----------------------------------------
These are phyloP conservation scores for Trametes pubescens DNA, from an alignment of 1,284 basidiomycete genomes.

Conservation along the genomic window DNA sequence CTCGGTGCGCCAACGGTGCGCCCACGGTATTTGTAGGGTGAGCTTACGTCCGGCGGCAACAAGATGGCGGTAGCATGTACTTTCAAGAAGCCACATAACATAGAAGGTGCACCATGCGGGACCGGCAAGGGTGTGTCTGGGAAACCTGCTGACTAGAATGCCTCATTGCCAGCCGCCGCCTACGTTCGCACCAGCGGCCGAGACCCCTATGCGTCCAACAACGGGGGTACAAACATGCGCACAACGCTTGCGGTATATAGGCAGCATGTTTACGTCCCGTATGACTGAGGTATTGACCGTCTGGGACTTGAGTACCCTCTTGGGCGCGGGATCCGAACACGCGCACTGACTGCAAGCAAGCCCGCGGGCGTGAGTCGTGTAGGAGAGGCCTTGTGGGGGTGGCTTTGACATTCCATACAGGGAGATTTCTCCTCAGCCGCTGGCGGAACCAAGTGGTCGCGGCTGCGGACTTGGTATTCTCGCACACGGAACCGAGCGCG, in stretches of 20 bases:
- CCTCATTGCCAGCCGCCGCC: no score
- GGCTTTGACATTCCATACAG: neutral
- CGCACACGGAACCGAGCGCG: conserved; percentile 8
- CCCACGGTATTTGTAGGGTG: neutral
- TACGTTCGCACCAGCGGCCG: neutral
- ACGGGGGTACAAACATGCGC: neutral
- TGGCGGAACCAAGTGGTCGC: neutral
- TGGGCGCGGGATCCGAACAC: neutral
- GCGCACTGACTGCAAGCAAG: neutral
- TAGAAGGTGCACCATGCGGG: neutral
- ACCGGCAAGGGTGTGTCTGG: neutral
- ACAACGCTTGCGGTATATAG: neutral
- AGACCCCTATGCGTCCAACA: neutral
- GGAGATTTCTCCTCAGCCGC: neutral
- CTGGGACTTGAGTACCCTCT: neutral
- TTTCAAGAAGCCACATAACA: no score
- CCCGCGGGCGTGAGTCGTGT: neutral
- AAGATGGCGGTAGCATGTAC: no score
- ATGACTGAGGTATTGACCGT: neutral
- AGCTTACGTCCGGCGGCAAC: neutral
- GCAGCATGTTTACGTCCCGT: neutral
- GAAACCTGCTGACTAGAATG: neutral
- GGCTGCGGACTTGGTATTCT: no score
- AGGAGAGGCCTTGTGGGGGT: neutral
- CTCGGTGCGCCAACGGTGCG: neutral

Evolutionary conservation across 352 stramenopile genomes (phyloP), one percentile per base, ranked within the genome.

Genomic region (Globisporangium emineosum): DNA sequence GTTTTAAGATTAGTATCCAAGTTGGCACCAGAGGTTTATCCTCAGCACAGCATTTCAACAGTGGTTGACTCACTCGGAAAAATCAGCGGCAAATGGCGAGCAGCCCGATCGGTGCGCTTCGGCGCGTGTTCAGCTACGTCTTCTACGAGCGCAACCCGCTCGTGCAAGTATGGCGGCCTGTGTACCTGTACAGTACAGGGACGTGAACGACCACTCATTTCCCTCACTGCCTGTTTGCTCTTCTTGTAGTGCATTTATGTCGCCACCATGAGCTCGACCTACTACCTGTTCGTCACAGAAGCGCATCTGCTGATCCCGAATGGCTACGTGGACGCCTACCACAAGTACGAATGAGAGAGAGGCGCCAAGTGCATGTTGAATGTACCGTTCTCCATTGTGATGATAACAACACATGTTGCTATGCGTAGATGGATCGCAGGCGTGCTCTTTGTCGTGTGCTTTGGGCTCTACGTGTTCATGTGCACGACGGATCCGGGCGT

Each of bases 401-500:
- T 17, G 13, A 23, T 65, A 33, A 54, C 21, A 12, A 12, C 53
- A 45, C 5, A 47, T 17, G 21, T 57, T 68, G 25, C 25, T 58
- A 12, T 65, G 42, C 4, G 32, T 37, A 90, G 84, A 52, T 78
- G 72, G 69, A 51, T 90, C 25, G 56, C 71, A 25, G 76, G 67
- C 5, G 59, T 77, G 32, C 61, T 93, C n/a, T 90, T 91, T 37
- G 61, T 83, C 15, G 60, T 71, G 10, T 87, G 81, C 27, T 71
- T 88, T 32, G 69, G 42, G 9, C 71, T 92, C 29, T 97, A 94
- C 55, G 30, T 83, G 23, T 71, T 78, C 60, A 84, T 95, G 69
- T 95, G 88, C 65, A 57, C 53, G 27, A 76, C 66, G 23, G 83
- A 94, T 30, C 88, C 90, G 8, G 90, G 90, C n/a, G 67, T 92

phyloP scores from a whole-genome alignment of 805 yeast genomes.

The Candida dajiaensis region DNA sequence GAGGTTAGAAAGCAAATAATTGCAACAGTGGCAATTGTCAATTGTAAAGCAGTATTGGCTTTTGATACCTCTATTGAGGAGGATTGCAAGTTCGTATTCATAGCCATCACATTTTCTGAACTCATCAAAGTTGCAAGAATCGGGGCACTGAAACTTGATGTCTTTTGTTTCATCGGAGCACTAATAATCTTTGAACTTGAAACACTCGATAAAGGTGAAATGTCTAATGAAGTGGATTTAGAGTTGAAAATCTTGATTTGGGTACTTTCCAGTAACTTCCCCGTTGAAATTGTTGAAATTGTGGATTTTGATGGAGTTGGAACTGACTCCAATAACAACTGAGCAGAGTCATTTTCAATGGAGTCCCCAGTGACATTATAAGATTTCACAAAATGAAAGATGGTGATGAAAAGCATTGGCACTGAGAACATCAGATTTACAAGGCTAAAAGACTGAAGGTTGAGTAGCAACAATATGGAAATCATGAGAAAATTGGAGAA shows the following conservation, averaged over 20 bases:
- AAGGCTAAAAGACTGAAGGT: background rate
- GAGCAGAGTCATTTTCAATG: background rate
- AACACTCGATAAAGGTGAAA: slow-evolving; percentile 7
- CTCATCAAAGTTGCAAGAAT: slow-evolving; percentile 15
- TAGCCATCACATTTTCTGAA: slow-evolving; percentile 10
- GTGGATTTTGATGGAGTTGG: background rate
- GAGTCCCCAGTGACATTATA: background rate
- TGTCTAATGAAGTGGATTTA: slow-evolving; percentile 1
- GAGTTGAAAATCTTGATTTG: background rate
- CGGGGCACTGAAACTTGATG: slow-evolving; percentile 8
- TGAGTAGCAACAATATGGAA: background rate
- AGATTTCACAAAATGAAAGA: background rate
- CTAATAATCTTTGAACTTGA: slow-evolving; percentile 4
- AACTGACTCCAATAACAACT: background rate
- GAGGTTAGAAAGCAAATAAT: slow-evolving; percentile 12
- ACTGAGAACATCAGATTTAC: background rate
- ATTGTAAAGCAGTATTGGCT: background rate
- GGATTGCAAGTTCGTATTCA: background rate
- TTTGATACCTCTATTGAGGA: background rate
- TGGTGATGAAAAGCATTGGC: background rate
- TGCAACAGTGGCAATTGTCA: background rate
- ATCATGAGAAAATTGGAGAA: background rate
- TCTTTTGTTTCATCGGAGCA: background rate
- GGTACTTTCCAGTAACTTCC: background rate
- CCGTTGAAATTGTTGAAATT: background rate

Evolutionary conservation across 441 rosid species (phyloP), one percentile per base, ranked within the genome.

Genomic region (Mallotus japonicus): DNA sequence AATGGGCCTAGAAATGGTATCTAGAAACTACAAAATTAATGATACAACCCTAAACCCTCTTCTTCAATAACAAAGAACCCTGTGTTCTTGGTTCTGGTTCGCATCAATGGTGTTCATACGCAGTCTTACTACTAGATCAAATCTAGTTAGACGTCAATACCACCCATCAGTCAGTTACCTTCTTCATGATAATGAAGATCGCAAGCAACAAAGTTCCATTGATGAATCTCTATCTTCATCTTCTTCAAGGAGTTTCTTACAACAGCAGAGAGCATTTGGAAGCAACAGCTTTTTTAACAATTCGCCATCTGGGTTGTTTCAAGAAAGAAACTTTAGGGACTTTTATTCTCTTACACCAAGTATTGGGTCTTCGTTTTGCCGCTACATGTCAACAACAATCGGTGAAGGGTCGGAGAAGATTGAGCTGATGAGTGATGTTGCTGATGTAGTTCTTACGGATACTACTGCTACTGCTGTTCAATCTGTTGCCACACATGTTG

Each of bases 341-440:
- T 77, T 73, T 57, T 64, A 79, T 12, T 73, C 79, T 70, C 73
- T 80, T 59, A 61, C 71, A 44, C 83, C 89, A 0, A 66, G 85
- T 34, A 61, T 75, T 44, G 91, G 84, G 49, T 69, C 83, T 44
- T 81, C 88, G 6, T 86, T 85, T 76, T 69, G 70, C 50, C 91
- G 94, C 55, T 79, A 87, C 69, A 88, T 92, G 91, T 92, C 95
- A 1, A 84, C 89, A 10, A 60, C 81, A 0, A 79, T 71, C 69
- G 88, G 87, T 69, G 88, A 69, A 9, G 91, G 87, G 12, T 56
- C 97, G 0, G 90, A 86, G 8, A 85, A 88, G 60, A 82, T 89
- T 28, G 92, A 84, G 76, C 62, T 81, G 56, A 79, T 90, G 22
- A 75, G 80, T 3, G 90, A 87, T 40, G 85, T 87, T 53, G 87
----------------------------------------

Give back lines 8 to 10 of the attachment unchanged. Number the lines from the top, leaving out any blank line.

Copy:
- ACGGGGGTACAAACATGCGC: neutral
- TGGCGGAACCAAGTGGTCGC: neutral
- TGGGCGCGGGATCCGAACAC: neutral